as it was by the enemy on the farther side. The difficult woods through which General Humphreys' troops had to move prevented his left getting up to join with my right.
General Crawford's troops, on the left of General Griffin's, mistook the direction given them, so that neither got up into position till after dark. A farther advance against the enemy could not be made that night, and it was believed we had accomplished what was expected by our instructions.
In different dispatches to General Meade the above facts were reported.
In a dispatch from General Webb, writen at 7 p. m., I had the gratification to find the following:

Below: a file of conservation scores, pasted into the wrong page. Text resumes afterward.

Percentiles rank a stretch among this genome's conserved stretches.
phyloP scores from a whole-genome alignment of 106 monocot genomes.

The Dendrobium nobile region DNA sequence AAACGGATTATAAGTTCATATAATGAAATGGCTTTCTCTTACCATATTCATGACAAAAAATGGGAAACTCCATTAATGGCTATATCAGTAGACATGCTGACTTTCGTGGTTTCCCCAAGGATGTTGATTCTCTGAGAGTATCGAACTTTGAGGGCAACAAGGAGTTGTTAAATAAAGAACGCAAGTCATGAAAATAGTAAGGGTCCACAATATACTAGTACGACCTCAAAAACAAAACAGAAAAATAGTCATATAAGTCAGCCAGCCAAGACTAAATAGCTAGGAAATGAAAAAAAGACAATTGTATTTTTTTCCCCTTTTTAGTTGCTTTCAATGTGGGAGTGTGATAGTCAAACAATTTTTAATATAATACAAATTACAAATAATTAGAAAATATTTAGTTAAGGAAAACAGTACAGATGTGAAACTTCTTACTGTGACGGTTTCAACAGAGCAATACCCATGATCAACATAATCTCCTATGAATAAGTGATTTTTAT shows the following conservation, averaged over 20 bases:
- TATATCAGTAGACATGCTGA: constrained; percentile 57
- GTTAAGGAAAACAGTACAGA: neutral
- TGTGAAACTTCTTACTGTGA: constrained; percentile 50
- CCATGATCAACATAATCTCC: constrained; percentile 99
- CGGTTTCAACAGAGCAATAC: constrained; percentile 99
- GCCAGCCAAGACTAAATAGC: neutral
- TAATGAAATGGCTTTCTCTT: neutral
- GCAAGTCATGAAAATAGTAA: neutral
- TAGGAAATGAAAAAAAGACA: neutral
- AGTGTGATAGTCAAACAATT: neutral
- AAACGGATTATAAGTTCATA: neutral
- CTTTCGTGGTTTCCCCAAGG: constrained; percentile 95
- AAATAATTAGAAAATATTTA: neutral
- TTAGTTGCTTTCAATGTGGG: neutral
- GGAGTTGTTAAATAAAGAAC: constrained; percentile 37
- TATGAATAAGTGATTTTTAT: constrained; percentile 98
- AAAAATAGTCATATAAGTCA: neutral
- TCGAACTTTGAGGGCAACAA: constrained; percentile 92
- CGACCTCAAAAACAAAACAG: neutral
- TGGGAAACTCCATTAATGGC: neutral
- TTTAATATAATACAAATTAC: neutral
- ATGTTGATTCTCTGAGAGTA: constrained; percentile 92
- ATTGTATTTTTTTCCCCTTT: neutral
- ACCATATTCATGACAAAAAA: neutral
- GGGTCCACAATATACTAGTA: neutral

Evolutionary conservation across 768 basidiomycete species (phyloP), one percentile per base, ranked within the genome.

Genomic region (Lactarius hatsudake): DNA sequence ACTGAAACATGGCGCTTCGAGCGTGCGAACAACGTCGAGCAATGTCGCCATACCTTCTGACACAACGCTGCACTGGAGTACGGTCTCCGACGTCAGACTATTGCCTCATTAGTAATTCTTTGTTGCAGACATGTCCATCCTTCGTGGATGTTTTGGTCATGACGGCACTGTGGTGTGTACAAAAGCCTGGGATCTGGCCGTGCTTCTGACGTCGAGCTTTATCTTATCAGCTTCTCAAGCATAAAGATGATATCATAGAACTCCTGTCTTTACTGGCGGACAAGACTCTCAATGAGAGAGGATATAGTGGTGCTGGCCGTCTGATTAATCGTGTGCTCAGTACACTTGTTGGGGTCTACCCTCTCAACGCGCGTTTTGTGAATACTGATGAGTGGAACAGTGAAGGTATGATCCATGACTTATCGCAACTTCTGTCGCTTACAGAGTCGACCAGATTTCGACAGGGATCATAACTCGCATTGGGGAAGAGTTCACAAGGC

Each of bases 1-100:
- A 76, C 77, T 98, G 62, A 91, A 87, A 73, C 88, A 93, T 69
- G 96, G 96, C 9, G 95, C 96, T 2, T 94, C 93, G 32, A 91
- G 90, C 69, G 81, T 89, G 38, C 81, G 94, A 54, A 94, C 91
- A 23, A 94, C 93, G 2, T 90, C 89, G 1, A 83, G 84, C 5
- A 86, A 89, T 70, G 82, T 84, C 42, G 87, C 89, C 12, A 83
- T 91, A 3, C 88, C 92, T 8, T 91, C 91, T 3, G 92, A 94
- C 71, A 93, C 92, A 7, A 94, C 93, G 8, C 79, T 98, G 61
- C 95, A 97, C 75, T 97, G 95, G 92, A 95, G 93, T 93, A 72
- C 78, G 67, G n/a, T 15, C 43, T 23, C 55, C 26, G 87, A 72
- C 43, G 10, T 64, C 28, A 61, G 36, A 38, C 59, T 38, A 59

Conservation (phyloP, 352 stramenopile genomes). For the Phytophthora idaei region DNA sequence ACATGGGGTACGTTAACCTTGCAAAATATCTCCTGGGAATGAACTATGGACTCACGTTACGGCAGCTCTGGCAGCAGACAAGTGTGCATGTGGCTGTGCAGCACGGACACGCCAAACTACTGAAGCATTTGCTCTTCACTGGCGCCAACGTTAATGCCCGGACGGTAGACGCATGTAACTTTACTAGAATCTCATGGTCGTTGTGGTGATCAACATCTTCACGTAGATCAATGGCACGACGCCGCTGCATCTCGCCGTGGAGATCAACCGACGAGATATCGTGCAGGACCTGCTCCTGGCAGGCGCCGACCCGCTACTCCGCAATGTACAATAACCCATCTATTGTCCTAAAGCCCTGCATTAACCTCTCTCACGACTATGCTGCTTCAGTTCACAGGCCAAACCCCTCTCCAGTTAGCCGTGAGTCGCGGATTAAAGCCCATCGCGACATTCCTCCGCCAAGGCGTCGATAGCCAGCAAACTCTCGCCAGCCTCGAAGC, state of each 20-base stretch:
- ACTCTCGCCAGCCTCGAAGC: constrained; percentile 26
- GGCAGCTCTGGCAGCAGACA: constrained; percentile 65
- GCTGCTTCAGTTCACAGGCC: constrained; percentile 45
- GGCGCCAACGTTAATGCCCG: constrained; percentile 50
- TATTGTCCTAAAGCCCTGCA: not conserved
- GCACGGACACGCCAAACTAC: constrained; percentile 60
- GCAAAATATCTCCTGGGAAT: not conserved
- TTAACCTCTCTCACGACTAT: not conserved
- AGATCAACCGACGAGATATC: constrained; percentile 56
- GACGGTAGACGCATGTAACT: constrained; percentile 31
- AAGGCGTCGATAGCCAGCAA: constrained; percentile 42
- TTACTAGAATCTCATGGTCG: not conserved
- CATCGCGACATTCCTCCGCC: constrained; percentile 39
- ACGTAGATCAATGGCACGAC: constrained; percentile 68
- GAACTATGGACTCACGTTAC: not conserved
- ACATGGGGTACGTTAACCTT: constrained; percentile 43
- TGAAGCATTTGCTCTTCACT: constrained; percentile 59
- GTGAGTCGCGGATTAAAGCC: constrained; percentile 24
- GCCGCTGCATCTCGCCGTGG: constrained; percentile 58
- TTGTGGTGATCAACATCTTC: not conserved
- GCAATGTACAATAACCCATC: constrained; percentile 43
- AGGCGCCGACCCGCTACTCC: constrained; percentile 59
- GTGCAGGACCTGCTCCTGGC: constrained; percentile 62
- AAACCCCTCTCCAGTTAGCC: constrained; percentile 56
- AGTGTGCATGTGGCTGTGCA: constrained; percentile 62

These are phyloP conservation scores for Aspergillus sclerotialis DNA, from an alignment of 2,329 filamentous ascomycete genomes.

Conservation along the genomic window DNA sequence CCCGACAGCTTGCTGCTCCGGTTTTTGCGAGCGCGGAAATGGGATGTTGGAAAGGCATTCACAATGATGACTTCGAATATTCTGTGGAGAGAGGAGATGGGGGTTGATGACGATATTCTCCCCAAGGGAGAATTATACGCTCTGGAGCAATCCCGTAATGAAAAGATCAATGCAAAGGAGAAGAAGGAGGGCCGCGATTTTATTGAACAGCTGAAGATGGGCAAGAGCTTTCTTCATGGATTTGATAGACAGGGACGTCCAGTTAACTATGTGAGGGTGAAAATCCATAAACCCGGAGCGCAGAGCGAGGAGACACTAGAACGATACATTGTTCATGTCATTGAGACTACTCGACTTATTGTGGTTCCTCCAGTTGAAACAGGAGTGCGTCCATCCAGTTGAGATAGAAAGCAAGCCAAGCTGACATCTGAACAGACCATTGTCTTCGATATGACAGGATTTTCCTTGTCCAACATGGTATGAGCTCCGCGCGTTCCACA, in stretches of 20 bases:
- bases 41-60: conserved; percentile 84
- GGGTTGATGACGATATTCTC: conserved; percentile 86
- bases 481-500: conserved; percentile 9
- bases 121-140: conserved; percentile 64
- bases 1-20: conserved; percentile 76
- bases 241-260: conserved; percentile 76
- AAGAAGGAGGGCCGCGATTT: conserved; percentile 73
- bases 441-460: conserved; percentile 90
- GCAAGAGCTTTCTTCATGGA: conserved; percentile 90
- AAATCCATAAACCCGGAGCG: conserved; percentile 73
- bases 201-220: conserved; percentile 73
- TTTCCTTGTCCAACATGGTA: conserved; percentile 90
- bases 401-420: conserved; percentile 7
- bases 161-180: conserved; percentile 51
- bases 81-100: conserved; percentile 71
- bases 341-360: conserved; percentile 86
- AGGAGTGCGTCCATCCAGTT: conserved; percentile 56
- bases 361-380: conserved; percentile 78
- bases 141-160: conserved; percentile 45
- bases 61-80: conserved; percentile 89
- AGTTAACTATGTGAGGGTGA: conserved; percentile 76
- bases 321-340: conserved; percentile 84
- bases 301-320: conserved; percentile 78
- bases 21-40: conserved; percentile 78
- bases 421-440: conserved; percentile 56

The major-general commanding directs me to congratulate you and General Griffin upon your success to-day.
I communicated a copy of this to General Griffin, who was eminently deserving praise.
During the night in entrenched a brigade and two batteries at J. Stround's, the most advanced position we had gained, and placed General Crawford's division on and facing west from the plank road, his left resting on Gravelly Run, the plank road bridge over it having been destroyed by the enemy. General Ayres was held in reserve and to picket here rear, a measure rendered necessary for the security of our position and trains, which latter might be attacked by the enemy's cavalry (Barringer's) that had been reported to have passed south of us.
The following sketch shows the location of the Fifth Corps and the enemy on the night of March 29, 1865-scale one inch per mile.*
*See reduced scale in cut.